How Manhattan's Chinatown Inspired Chris Cheung's New Cookbook

Chef and East Wind Snack Shop owner Chris Cheung was raised in Chinatown, Manhattan, which gave him the opportunity to understand the local culture and truly appreciate the food. According to the East Wind Snack Shop website, Cheung got exposed to Cantonese cuisine as a child and fell in love with the local food. Later, he chose to study the culinary arts at the New York Restaurant School before working at a well-respected Thai restaurant called Vong.

He was also assigned to the team that launched the eatery, Nobu, and spent time working with popular chefs such as Wylie Dufresne and Didier Virot. It was clear that he had a penchant for Chinese dishes. Determined to learn more, he spent some time working in Shanghai where he continued cooking and appreciating food in new ways. He said, "In China, I cooked what we picked from the farm that morning, killed our own chickens, and what we fished from the sea that day."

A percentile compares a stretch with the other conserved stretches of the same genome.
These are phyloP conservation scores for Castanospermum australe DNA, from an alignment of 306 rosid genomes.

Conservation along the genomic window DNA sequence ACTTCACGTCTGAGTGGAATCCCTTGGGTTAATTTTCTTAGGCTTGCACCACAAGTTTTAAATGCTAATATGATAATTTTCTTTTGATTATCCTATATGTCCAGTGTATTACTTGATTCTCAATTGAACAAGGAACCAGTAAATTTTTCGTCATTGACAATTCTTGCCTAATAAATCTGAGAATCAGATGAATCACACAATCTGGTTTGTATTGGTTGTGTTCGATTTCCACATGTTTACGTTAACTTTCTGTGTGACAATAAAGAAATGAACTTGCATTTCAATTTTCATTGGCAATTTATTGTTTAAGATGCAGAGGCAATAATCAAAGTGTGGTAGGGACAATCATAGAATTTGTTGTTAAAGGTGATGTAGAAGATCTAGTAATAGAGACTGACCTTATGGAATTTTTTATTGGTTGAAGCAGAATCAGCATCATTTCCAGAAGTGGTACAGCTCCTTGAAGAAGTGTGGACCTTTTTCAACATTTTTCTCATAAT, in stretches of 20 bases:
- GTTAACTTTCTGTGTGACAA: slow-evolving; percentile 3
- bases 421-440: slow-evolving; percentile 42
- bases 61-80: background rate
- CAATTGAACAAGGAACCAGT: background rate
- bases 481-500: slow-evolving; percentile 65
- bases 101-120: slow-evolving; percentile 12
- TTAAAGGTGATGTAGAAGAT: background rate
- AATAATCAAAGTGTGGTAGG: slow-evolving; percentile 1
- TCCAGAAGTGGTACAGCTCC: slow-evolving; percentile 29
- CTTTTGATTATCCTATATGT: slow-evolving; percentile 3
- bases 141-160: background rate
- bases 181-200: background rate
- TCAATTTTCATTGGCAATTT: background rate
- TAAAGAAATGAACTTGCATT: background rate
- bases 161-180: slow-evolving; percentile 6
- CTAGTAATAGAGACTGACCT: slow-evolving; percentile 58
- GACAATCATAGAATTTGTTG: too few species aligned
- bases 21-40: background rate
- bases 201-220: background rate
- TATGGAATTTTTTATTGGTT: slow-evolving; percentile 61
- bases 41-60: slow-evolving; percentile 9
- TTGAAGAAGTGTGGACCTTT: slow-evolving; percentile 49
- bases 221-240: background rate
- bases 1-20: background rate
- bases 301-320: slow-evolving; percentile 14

Cheng has had quite a journey, a crucial part of which took place in Manhattan's Chinatown, the place that gave him the opportunity to expand his horizons and grow as a culinary enthusiast. So it makes sense that this experience would help inspire his new book.

Chris Cheung's cookbook recipes might taste like nostalgia

According to Life And Thyme, Chris Cheung spent a lot of time with his friends in Chinatown as a kid. They'd try everything from shrimp dumplings and noodles to meat on rice. The chef noted that there were certain Toisanese coffee shops in the area that were solely focused on preparing dishes for the working class. He said, "There was a dedication to the food ... You got up at three in the morning to make the dumplings because you needed to be able to do business. And the byproduct was that it made the food better."

Cheung remains heavily influenced by Chinatown and its culinary characteristics. He opened the East Wind Snack Shop in Brooklyn. According to the chef's East Wind Snack Shop website, he even once took celebrity chef Anthony Bourdain around Chinatown on the show, "No Reservations." He has also written about Chinatown's food at length in his first book, "Damn Good Chinese Food." According to the New York Times, the book has 50 recipes for lots of delicious foods, such as pork belly bao buns, designer egg drop soup, and "many, many dumplings."